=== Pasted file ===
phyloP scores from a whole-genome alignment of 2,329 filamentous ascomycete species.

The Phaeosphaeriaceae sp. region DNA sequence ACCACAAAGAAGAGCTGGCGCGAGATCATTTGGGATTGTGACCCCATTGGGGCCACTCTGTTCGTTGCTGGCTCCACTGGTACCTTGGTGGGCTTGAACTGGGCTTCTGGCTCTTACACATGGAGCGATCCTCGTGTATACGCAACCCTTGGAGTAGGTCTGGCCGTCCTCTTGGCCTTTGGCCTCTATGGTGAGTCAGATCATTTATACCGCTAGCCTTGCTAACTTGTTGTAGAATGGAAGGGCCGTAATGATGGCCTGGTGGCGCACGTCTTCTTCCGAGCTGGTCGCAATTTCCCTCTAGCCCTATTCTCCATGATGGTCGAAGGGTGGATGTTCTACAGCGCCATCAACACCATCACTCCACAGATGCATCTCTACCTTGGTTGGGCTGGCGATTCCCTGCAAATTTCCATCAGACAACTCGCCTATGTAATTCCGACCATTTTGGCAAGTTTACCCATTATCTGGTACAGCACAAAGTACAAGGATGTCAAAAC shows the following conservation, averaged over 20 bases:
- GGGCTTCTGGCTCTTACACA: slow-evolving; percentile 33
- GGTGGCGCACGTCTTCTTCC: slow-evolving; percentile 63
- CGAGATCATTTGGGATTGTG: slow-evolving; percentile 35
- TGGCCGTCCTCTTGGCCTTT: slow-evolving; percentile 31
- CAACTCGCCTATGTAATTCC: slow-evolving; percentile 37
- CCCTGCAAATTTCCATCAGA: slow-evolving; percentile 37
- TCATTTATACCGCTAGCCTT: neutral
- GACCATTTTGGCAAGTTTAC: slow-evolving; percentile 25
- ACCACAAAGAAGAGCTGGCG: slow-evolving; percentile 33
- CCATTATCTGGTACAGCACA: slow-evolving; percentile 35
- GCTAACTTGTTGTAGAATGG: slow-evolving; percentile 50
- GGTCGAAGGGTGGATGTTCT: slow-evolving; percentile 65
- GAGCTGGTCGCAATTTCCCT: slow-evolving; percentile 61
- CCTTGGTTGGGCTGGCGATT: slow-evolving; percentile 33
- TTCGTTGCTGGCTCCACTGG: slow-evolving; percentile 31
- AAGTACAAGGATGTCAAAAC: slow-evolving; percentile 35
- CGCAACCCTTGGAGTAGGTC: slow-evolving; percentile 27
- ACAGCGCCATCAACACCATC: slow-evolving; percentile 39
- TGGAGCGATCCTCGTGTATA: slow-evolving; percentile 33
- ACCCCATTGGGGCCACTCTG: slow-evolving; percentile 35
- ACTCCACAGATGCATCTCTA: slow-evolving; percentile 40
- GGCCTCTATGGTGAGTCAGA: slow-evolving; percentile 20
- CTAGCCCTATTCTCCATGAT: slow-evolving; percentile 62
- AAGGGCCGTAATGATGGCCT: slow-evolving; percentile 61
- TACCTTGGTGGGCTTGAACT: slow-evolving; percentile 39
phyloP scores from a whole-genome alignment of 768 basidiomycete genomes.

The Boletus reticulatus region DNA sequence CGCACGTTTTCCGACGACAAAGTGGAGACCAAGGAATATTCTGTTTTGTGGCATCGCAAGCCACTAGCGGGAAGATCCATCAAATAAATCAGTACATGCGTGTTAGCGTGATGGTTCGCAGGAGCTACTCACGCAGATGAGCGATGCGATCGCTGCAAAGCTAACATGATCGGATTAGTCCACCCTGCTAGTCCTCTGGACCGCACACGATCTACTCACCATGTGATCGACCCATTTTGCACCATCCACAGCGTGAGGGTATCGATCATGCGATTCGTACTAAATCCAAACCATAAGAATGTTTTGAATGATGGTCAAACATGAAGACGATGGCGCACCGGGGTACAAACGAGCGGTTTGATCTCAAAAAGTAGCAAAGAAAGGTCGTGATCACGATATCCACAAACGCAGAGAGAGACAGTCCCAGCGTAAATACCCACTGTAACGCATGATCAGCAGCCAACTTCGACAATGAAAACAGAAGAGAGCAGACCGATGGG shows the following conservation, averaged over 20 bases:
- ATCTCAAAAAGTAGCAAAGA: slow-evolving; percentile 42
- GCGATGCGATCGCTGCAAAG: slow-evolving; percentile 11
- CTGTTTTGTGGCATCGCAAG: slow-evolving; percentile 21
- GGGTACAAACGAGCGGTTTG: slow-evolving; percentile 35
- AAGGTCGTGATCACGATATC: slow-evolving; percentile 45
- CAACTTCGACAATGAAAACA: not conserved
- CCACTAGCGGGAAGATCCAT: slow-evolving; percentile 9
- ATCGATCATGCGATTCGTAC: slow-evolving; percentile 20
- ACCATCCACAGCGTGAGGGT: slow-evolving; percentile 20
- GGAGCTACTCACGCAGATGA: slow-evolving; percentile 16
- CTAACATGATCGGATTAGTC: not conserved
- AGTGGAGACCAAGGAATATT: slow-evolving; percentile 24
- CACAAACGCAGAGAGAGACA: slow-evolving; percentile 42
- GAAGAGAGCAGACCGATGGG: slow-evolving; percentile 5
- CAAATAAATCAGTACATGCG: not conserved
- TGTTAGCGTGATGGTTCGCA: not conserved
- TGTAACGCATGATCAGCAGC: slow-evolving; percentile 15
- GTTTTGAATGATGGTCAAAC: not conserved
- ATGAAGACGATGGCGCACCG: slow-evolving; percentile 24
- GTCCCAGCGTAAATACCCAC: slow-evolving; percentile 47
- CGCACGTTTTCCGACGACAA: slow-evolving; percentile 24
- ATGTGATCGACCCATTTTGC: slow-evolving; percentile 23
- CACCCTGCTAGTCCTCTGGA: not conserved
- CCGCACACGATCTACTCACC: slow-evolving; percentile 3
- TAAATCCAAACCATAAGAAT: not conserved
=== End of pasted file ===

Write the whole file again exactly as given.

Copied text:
phyloP scores from a whole-genome alignment of 2,329 filamentous ascomycete species.

The Phaeosphaeriaceae sp. region DNA sequence ACCACAAAGAAGAGCTGGCGCGAGATCATTTGGGATTGTGACCCCATTGGGGCCACTCTGTTCGTTGCTGGCTCCACTGGTACCTTGGTGGGCTTGAACTGGGCTTCTGGCTCTTACACATGGAGCGATCCTCGTGTATACGCAACCCTTGGAGTAGGTCTGGCCGTCCTCTTGGCCTTTGGCCTCTATGGTGAGTCAGATCATTTATACCGCTAGCCTTGCTAACTTGTTGTAGAATGGAAGGGCCGTAATGATGGCCTGGTGGCGCACGTCTTCTTCCGAGCTGGTCGCAATTTCCCTCTAGCCCTATTCTCCATGATGGTCGAAGGGTGGATGTTCTACAGCGCCATCAACACCATCACTCCACAGATGCATCTCTACCTTGGTTGGGCTGGCGATTCCCTGCAAATTTCCATCAGACAACTCGCCTATGTAATTCCGACCATTTTGGCAAGTTTACCCATTATCTGGTACAGCACAAAGTACAAGGATGTCAAAAC shows the following conservation, averaged over 20 bases:
- GGGCTTCTGGCTCTTACACA: slow-evolving; percentile 33
- GGTGGCGCACGTCTTCTTCC: slow-evolving; percentile 63
- CGAGATCATTTGGGATTGTG: slow-evolving; percentile 35
- TGGCCGTCCTCTTGGCCTTT: slow-evolving; percentile 31
- CAACTCGCCTATGTAATTCC: slow-evolving; percentile 37
- CCCTGCAAATTTCCATCAGA: slow-evolving; percentile 37
- TCATTTATACCGCTAGCCTT: neutral
- GACCATTTTGGCAAGTTTAC: slow-evolving; percentile 25
- ACCACAAAGAAGAGCTGGCG: slow-evolving; percentile 33
- CCATTATCTGGTACAGCACA: slow-evolving; percentile 35
- GCTAACTTGTTGTAGAATGG: slow-evolving; percentile 50
- GGTCGAAGGGTGGATGTTCT: slow-evolving; percentile 65
- GAGCTGGTCGCAATTTCCCT: slow-evolving; percentile 61
- CCTTGGTTGGGCTGGCGATT: slow-evolving; percentile 33
- TTCGTTGCTGGCTCCACTGG: slow-evolving; percentile 31
- AAGTACAAGGATGTCAAAAC: slow-evolving; percentile 35
- CGCAACCCTTGGAGTAGGTC: slow-evolving; percentile 27
- ACAGCGCCATCAACACCATC: slow-evolving; percentile 39
- TGGAGCGATCCTCGTGTATA: slow-evolving; percentile 33
- ACCCCATTGGGGCCACTCTG: slow-evolving; percentile 35
- ACTCCACAGATGCATCTCTA: slow-evolving; percentile 40
- GGCCTCTATGGTGAGTCAGA: slow-evolving; percentile 20
- CTAGCCCTATTCTCCATGAT: slow-evolving; percentile 62
- AAGGGCCGTAATGATGGCCT: slow-evolving; percentile 61
- TACCTTGGTGGGCTTGAACT: slow-evolving; percentile 39
phyloP scores from a whole-genome alignment of 768 basidiomycete genomes.

The Boletus reticulatus region DNA sequence CGCACGTTTTCCGACGACAAAGTGGAGACCAAGGAATATTCTGTTTTGTGGCATCGCAAGCCACTAGCGGGAAGATCCATCAAATAAATCAGTACATGCGTGTTAGCGTGATGGTTCGCAGGAGCTACTCACGCAGATGAGCGATGCGATCGCTGCAAAGCTAACATGATCGGATTAGTCCACCCTGCTAGTCCTCTGGACCGCACACGATCTACTCACCATGTGATCGACCCATTTTGCACCATCCACAGCGTGAGGGTATCGATCATGCGATTCGTACTAAATCCAAACCATAAGAATGTTTTGAATGATGGTCAAACATGAAGACGATGGCGCACCGGGGTACAAACGAGCGGTTTGATCTCAAAAAGTAGCAAAGAAAGGTCGTGATCACGATATCCACAAACGCAGAGAGAGACAGTCCCAGCGTAAATACCCACTGTAACGCATGATCAGCAGCCAACTTCGACAATGAAAACAGAAGAGAGCAGACCGATGGG shows the following conservation, averaged over 20 bases:
- ATCTCAAAAAGTAGCAAAGA: slow-evolving; percentile 42
- GCGATGCGATCGCTGCAAAG: slow-evolving; percentile 11
- CTGTTTTGTGGCATCGCAAG: slow-evolving; percentile 21
- GGGTACAAACGAGCGGTTTG: slow-evolving; percentile 35
- AAGGTCGTGATCACGATATC: slow-evolving; percentile 45
- CAACTTCGACAATGAAAACA: not conserved
- CCACTAGCGGGAAGATCCAT: slow-evolving; percentile 9
- ATCGATCATGCGATTCGTAC: slow-evolving; percentile 20
- ACCATCCACAGCGTGAGGGT: slow-evolving; percentile 20
- GGAGCTACTCACGCAGATGA: slow-evolving; percentile 16
- CTAACATGATCGGATTAGTC: not conserved
- AGTGGAGACCAAGGAATATT: slow-evolving; percentile 24
- CACAAACGCAGAGAGAGACA: slow-evolving; percentile 42
- GAAGAGAGCAGACCGATGGG: slow-evolving; percentile 5
- CAAATAAATCAGTACATGCG: not conserved
- TGTTAGCGTGATGGTTCGCA: not conserved
- TGTAACGCATGATCAGCAGC: slow-evolving; percentile 15
- GTTTTGAATGATGGTCAAAC: not conserved
- ATGAAGACGATGGCGCACCG: slow-evolving; percentile 24
- GTCCCAGCGTAAATACCCAC: slow-evolving; percentile 47
- CGCACGTTTTCCGACGACAA: slow-evolving; percentile 24
- ATGTGATCGACCCATTTTGC: slow-evolving; percentile 23
- CACCCTGCTAGTCCTCTGGA: not conserved
- CCGCACACGATCTACTCACC: slow-evolving; percentile 3
- TAAATCCAAACCATAAGAAT: not conserved